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Spatial signal processing by the positive feedback loop. (a) Possible configurations of a gene regulatory region controlled by two activators, one of which has a cluster of homotypic binding sites. (b) Structure of the positive feedback circuit. (c) Geometrical analysis of steady states and their stability at zero level of morphogen concentration. A case with a single stable steady state. Model parameters are as follows (see text for details): \documentclass{article}\usepackage{amsmath}\usepackage{amssymb}\usepackage{amsbsy}\usepackage{amsfonts}\pagestyle{empty}\begin{document}$C_{B}^{\max} =3$ \end{document}, KA = 10, KB = 2. (d) Geometrical analysis of steady states and their stability at zero level of morphogen concentration. A case with steady state multiplicity. Parameters are as in (c), but \documentclass{article}\usepackage{amsmath}\usepackage{amssymb}\usepackage{amsbsy}\usepackage{amsfonts}\pagestyle{empty}\begin{document}$C_{B}^{\max} =5$ \end{document}. (e) Parametric dependence of steady states on morphogen concentration (CA). The ‘off’ steady state (blue) disappears beyond critical concentration of the morphogen. Stable and unstable steady states are shown by solid and dashed curves, respectively. (f) Discontinuous spatial profile of the steady state generated by a positive feedback responding to a morphogen gradient.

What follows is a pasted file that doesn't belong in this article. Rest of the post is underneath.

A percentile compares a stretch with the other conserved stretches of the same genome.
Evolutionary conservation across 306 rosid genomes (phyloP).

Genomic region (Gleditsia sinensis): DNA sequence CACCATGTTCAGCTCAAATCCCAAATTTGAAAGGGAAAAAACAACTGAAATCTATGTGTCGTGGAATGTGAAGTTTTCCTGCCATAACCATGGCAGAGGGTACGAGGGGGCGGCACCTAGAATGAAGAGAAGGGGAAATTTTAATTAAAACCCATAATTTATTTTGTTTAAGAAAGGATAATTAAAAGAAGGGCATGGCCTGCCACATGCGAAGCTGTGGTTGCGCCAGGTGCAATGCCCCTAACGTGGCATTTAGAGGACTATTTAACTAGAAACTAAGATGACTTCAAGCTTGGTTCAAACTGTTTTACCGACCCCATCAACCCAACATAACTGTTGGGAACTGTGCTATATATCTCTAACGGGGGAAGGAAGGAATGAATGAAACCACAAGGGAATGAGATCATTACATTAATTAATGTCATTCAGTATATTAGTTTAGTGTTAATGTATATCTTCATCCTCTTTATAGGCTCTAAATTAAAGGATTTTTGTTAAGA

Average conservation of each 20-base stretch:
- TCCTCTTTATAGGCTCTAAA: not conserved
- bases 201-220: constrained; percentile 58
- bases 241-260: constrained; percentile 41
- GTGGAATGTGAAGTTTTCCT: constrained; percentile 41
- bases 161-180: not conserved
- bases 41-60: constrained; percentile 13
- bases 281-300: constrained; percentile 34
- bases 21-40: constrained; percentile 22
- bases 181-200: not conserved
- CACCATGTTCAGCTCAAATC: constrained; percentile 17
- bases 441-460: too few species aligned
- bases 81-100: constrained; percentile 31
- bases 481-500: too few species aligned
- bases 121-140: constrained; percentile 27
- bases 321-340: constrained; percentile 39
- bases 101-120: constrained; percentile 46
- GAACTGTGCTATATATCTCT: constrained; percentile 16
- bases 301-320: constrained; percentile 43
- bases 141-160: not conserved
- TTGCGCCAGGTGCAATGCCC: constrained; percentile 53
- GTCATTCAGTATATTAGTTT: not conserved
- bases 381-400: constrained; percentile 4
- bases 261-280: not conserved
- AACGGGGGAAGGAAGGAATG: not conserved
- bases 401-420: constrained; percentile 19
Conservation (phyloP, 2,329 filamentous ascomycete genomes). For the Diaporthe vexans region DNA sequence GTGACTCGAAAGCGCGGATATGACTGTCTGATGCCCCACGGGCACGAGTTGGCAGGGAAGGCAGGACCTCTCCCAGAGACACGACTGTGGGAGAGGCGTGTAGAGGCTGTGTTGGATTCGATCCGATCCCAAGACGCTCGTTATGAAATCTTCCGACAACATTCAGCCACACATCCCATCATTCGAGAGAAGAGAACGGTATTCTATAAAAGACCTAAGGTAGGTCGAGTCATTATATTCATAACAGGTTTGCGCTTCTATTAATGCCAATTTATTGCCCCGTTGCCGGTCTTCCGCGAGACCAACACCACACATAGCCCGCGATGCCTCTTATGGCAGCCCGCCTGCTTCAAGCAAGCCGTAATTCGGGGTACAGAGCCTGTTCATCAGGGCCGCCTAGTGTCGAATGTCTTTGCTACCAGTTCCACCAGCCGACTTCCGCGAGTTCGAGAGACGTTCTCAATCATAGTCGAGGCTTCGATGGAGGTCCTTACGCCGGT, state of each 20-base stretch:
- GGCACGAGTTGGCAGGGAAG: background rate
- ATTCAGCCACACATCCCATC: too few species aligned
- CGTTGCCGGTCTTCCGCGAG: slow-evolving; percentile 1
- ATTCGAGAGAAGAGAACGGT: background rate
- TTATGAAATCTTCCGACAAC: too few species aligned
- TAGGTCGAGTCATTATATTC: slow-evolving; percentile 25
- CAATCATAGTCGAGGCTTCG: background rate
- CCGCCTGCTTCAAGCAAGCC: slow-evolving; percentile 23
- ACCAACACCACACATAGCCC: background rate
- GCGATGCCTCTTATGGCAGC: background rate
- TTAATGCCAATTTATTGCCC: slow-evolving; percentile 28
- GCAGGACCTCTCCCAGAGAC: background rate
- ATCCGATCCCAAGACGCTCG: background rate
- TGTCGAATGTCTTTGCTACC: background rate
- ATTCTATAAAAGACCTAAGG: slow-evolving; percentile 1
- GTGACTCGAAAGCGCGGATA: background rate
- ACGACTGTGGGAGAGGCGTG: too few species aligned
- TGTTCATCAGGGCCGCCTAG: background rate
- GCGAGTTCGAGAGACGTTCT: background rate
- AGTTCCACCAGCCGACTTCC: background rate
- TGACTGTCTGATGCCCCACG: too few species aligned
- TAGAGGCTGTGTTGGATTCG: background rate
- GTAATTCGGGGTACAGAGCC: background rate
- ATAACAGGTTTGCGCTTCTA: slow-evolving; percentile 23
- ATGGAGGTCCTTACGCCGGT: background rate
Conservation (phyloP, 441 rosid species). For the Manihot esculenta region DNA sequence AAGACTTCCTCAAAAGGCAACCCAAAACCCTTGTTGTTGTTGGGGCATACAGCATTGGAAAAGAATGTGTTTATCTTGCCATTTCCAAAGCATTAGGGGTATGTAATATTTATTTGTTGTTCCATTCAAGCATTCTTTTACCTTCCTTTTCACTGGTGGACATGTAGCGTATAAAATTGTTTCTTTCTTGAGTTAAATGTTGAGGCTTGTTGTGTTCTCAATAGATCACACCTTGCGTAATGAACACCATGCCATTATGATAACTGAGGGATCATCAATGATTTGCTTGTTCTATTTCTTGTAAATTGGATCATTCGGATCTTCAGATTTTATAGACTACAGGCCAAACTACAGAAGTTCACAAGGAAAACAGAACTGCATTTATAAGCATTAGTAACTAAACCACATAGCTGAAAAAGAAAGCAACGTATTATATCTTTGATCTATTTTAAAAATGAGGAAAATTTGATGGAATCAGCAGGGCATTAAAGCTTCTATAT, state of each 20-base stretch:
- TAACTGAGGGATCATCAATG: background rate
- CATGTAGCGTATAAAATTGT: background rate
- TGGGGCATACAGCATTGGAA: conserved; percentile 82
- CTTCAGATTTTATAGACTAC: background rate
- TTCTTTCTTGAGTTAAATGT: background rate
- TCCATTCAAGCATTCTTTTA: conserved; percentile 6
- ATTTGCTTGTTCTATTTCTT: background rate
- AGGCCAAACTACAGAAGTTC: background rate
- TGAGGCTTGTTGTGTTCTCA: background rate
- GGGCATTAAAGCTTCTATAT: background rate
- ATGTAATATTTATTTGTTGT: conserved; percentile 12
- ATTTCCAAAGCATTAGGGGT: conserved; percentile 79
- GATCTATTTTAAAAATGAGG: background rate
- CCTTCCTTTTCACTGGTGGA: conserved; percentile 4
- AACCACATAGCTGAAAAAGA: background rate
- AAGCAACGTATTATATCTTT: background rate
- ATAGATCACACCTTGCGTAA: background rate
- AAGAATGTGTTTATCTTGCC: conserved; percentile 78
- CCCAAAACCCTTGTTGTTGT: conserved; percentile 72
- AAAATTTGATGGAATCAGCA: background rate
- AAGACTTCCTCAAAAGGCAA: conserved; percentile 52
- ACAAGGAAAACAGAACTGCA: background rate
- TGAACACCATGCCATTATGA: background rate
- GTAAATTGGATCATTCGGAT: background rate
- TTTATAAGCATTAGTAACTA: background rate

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Spatial signal processing by the incoherent feedforward loop. (a) Possible configurations of a regulatory region controlled by an activator and repressor. (b) Structure of an incoherent feedforward loop. (c) Normalized activity of the regulatory region as a function of morphogen concentration. Model parameters are as follows (see text for details): \documentclass{article}\usepackage{amsmath}\usepackage{amssymb}\usepackage{amsbsy}\usepackage{amsfonts}\pagestyle{empty}\begin{document}$K_{A}^{C} =0.05$ \end{document},\documentclass{article}\usepackage{amsmath}\usepackage{amssymb}\usepackage{amsbsy}\usepackage{amsfonts}\pagestyle{empty}\begin{document}$K_{B}^{C} =0.01$ \end{document}, \documentclass{article}\usepackage{amsmath}\usepackage{amssymb}\usepackage{amsbsy}\usepackage{amsfonts}\pagestyle{empty}\begin{document}$K_{A}^{B} =50$ \end{document}, \documentclass{article}\usepackage{amsmath}\usepackage{amssymb}\usepackage{amsbsy}\usepackage{amsfonts}\pagestyle{empty}\begin{document}$C_{B}^{\max} =35$ \end{document}. (d) Normalized spatial distribution of the morphogen (black) and normalized spatial distribution of the activity of the regulatory region of gene C (blue).